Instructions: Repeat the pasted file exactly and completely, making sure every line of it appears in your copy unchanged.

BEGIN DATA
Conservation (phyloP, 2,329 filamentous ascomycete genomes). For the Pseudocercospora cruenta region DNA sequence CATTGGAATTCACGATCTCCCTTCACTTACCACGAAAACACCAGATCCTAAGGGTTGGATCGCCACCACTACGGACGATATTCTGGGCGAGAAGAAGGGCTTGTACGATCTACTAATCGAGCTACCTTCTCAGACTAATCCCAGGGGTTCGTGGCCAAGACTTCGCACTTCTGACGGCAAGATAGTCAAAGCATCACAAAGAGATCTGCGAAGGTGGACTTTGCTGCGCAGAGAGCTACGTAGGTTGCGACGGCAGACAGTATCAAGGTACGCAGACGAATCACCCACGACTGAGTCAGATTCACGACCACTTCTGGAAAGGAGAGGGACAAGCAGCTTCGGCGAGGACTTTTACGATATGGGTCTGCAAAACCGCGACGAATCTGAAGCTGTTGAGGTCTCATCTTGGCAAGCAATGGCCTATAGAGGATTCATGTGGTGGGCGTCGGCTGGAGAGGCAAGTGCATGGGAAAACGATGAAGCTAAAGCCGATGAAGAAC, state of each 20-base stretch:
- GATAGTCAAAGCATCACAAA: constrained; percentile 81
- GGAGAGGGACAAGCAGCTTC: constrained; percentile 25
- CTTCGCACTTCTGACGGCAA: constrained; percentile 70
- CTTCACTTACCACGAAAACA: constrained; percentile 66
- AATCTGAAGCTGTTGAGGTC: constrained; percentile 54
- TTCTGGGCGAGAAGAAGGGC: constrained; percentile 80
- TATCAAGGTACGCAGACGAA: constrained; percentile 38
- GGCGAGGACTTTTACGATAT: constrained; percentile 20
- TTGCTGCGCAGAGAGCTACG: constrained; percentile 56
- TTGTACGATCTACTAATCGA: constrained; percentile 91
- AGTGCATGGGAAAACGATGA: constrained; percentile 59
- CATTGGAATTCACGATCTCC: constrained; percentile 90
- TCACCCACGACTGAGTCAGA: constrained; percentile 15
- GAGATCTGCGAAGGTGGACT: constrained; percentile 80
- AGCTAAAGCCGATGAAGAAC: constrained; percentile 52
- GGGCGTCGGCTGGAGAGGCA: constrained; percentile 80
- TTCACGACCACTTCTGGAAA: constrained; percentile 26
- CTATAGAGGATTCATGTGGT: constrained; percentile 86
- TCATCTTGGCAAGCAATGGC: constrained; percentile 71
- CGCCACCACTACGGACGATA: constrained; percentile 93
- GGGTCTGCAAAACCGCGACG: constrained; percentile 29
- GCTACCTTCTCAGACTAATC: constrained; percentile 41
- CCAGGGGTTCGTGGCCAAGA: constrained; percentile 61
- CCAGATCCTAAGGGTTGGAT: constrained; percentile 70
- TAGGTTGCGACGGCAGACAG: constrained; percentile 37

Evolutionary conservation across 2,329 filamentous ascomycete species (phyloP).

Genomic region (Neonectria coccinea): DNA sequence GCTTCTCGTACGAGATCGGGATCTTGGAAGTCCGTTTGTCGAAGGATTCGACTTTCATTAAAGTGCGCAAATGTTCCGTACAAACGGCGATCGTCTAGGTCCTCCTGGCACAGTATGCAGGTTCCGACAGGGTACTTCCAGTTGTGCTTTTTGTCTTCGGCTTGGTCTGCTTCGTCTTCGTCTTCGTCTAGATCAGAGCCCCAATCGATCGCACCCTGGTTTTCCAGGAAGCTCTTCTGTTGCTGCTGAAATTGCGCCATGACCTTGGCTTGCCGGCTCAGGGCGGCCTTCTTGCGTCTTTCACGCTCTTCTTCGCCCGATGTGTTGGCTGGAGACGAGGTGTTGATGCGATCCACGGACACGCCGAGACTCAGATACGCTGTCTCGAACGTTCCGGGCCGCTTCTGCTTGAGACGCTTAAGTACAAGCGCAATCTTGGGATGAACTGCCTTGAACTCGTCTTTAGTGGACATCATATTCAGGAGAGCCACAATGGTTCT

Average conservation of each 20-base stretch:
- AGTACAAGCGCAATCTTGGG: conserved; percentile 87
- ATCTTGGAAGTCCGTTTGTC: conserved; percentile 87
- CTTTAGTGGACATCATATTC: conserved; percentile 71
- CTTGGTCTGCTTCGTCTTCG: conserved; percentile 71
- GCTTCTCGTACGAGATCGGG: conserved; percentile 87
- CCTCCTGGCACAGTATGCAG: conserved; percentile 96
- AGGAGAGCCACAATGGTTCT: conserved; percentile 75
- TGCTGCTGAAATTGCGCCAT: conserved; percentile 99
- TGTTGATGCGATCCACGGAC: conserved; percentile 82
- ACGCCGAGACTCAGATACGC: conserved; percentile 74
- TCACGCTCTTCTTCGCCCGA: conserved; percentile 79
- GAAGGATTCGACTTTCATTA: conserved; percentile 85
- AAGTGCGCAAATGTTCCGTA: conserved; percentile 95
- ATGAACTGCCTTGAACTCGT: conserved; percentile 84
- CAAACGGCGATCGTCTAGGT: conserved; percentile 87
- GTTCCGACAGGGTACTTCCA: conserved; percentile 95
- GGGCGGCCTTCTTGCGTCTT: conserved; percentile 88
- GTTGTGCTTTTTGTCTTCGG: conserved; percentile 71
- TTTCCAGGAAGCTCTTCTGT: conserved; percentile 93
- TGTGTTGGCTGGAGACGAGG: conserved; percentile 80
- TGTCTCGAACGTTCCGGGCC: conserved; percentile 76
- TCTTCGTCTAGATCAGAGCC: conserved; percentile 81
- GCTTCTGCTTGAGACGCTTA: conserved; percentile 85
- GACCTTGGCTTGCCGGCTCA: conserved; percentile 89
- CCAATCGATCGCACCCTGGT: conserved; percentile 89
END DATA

Conservation (phyloP, 2,329 filamentous ascomycete genomes). For the Pseudocercospora cruenta region DNA sequence CATTGGAATTCACGATCTCCCTTCACTTACCACGAAAACACCAGATCCTAAGGGTTGGATCGCCACCACTACGGACGATATTCTGGGCGAGAAGAAGGGCTTGTACGATCTACTAATCGAGCTACCTTCTCAGACTAATCCCAGGGGTTCGTGGCCAAGACTTCGCACTTCTGACGGCAAGATAGTCAAAGCATCACAAAGAGATCTGCGAAGGTGGACTTTGCTGCGCAGAGAGCTACGTAGGTTGCGACGGCAGACAGTATCAAGGTACGCAGACGAATCACCCACGACTGAGTCAGATTCACGACCACTTCTGGAAAGGAGAGGGACAAGCAGCTTCGGCGAGGACTTTTACGATATGGGTCTGCAAAACCGCGACGAATCTGAAGCTGTTGAGGTCTCATCTTGGCAAGCAATGGCCTATAGAGGATTCATGTGGTGGGCGTCGGCTGGAGAGGCAAGTGCATGGGAAAACGATGAAGCTAAAGCCGATGAAGAAC, state of each 20-base stretch:
- GATAGTCAAAGCATCACAAA: constrained; percentile 81
- GGAGAGGGACAAGCAGCTTC: constrained; percentile 25
- CTTCGCACTTCTGACGGCAA: constrained; percentile 70
- CTTCACTTACCACGAAAACA: constrained; percentile 66
- AATCTGAAGCTGTTGAGGTC: constrained; percentile 54
- TTCTGGGCGAGAAGAAGGGC: constrained; percentile 80
- TATCAAGGTACGCAGACGAA: constrained; percentile 38
- GGCGAGGACTTTTACGATAT: constrained; percentile 20
- TTGCTGCGCAGAGAGCTACG: constrained; percentile 56
- TTGTACGATCTACTAATCGA: constrained; percentile 91
- AGTGCATGGGAAAACGATGA: constrained; percentile 59
- CATTGGAATTCACGATCTCC: constrained; percentile 90
- TCACCCACGACTGAGTCAGA: constrained; percentile 15
- GAGATCTGCGAAGGTGGACT: constrained; percentile 80
- AGCTAAAGCCGATGAAGAAC: constrained; percentile 52
- GGGCGTCGGCTGGAGAGGCA: constrained; percentile 80
- TTCACGACCACTTCTGGAAA: constrained; percentile 26
- CTATAGAGGATTCATGTGGT: constrained; percentile 86
- TCATCTTGGCAAGCAATGGC: constrained; percentile 71
- CGCCACCACTACGGACGATA: constrained; percentile 93
- GGGTCTGCAAAACCGCGACG: constrained; percentile 29
- GCTACCTTCTCAGACTAATC: constrained; percentile 41
- CCAGGGGTTCGTGGCCAAGA: constrained; percentile 61
- CCAGATCCTAAGGGTTGGAT: constrained; percentile 70
- TAGGTTGCGACGGCAGACAG: constrained; percentile 37

Evolutionary conservation across 2,329 filamentous ascomycete species (phyloP).

Genomic region (Neonectria coccinea): DNA sequence GCTTCTCGTACGAGATCGGGATCTTGGAAGTCCGTTTGTCGAAGGATTCGACTTTCATTAAAGTGCGCAAATGTTCCGTACAAACGGCGATCGTCTAGGTCCTCCTGGCACAGTATGCAGGTTCCGACAGGGTACTTCCAGTTGTGCTTTTTGTCTTCGGCTTGGTCTGCTTCGTCTTCGTCTTCGTCTAGATCAGAGCCCCAATCGATCGCACCCTGGTTTTCCAGGAAGCTCTTCTGTTGCTGCTGAAATTGCGCCATGACCTTGGCTTGCCGGCTCAGGGCGGCCTTCTTGCGTCTTTCACGCTCTTCTTCGCCCGATGTGTTGGCTGGAGACGAGGTGTTGATGCGATCCACGGACACGCCGAGACTCAGATACGCTGTCTCGAACGTTCCGGGCCGCTTCTGCTTGAGACGCTTAAGTACAAGCGCAATCTTGGGATGAACTGCCTTGAACTCGTCTTTAGTGGACATCATATTCAGGAGAGCCACAATGGTTCT

Average conservation of each 20-base stretch:
- AGTACAAGCGCAATCTTGGG: conserved; percentile 87
- ATCTTGGAAGTCCGTTTGTC: conserved; percentile 87
- CTTTAGTGGACATCATATTC: conserved; percentile 71
- CTTGGTCTGCTTCGTCTTCG: conserved; percentile 71
- GCTTCTCGTACGAGATCGGG: conserved; percentile 87
- CCTCCTGGCACAGTATGCAG: conserved; percentile 96
- AGGAGAGCCACAATGGTTCT: conserved; percentile 75
- TGCTGCTGAAATTGCGCCAT: conserved; percentile 99
- TGTTGATGCGATCCACGGAC: conserved; percentile 82
- ACGCCGAGACTCAGATACGC: conserved; percentile 74
- TCACGCTCTTCTTCGCCCGA: conserved; percentile 79
- GAAGGATTCGACTTTCATTA: conserved; percentile 85
- AAGTGCGCAAATGTTCCGTA: conserved; percentile 95
- ATGAACTGCCTTGAACTCGT: conserved; percentile 84
- CAAACGGCGATCGTCTAGGT: conserved; percentile 87
- GTTCCGACAGGGTACTTCCA: conserved; percentile 95
- GGGCGGCCTTCTTGCGTCTT: conserved; percentile 88
- GTTGTGCTTTTTGTCTTCGG: conserved; percentile 71
- TTTCCAGGAAGCTCTTCTGT: conserved; percentile 93
- TGTGTTGGCTGGAGACGAGG: conserved; percentile 80
- TGTCTCGAACGTTCCGGGCC: conserved; percentile 76
- TCTTCGTCTAGATCAGAGCC: conserved; percentile 81
- GCTTCTGCTTGAGACGCTTA: conserved; percentile 85
- GACCTTGGCTTGCCGGCTCA: conserved; percentile 89
- CCAATCGATCGCACCCTGGT: conserved; percentile 89